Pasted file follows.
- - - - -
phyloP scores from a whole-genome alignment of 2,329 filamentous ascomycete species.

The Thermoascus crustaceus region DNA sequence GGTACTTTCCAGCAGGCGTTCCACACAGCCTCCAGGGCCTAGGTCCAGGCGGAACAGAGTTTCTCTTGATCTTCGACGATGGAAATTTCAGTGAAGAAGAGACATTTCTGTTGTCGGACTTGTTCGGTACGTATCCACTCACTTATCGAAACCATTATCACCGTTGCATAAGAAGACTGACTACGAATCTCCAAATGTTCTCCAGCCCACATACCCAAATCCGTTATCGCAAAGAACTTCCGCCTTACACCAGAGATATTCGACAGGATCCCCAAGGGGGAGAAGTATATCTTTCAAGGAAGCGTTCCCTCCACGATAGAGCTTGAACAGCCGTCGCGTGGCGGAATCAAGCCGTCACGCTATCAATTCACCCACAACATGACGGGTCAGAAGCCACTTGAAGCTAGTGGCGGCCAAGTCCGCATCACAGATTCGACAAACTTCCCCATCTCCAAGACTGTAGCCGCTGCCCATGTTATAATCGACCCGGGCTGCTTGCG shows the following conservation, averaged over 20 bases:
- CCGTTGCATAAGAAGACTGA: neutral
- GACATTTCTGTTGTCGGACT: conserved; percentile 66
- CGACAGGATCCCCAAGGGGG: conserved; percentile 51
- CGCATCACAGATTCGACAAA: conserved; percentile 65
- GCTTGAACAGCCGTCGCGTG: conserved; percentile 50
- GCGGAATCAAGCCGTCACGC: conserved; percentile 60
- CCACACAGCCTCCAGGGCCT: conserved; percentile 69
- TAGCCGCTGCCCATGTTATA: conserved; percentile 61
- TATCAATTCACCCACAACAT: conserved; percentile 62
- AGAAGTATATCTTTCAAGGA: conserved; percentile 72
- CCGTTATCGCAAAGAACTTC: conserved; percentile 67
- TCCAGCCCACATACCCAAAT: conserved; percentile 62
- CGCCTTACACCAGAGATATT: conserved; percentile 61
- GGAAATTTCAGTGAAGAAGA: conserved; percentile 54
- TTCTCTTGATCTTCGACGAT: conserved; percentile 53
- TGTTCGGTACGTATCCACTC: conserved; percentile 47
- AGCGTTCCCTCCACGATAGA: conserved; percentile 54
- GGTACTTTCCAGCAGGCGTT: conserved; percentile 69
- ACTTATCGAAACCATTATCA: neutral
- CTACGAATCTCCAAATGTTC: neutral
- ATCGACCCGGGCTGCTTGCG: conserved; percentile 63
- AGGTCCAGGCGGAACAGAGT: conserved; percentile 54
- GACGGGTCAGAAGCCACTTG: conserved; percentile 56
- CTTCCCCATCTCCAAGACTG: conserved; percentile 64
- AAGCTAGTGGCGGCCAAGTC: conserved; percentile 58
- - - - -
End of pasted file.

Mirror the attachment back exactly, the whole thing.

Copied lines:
phyloP scores from a whole-genome alignment of 2,329 filamentous ascomycete species.

The Thermoascus crustaceus region DNA sequence GGTACTTTCCAGCAGGCGTTCCACACAGCCTCCAGGGCCTAGGTCCAGGCGGAACAGAGTTTCTCTTGATCTTCGACGATGGAAATTTCAGTGAAGAAGAGACATTTCTGTTGTCGGACTTGTTCGGTACGTATCCACTCACTTATCGAAACCATTATCACCGTTGCATAAGAAGACTGACTACGAATCTCCAAATGTTCTCCAGCCCACATACCCAAATCCGTTATCGCAAAGAACTTCCGCCTTACACCAGAGATATTCGACAGGATCCCCAAGGGGGAGAAGTATATCTTTCAAGGAAGCGTTCCCTCCACGATAGAGCTTGAACAGCCGTCGCGTGGCGGAATCAAGCCGTCACGCTATCAATTCACCCACAACATGACGGGTCAGAAGCCACTTGAAGCTAGTGGCGGCCAAGTCCGCATCACAGATTCGACAAACTTCCCCATCTCCAAGACTGTAGCCGCTGCCCATGTTATAATCGACCCGGGCTGCTTGCG shows the following conservation, averaged over 20 bases:
- CCGTTGCATAAGAAGACTGA: neutral
- GACATTTCTGTTGTCGGACT: conserved; percentile 66
- CGACAGGATCCCCAAGGGGG: conserved; percentile 51
- CGCATCACAGATTCGACAAA: conserved; percentile 65
- GCTTGAACAGCCGTCGCGTG: conserved; percentile 50
- GCGGAATCAAGCCGTCACGC: conserved; percentile 60
- CCACACAGCCTCCAGGGCCT: conserved; percentile 69
- TAGCCGCTGCCCATGTTATA: conserved; percentile 61
- TATCAATTCACCCACAACAT: conserved; percentile 62
- AGAAGTATATCTTTCAAGGA: conserved; percentile 72
- CCGTTATCGCAAAGAACTTC: conserved; percentile 67
- TCCAGCCCACATACCCAAAT: conserved; percentile 62
- CGCCTTACACCAGAGATATT: conserved; percentile 61
- GGAAATTTCAGTGAAGAAGA: conserved; percentile 54
- TTCTCTTGATCTTCGACGAT: conserved; percentile 53
- TGTTCGGTACGTATCCACTC: conserved; percentile 47
- AGCGTTCCCTCCACGATAGA: conserved; percentile 54
- GGTACTTTCCAGCAGGCGTT: conserved; percentile 69
- ACTTATCGAAACCATTATCA: neutral
- CTACGAATCTCCAAATGTTC: neutral
- ATCGACCCGGGCTGCTTGCG: conserved; percentile 63
- AGGTCCAGGCGGAACAGAGT: conserved; percentile 54
- GACGGGTCAGAAGCCACTTG: conserved; percentile 56
- CTTCCCCATCTCCAAGACTG: conserved; percentile 64
- AAGCTAGTGGCGGCCAAGTC: conserved; percentile 58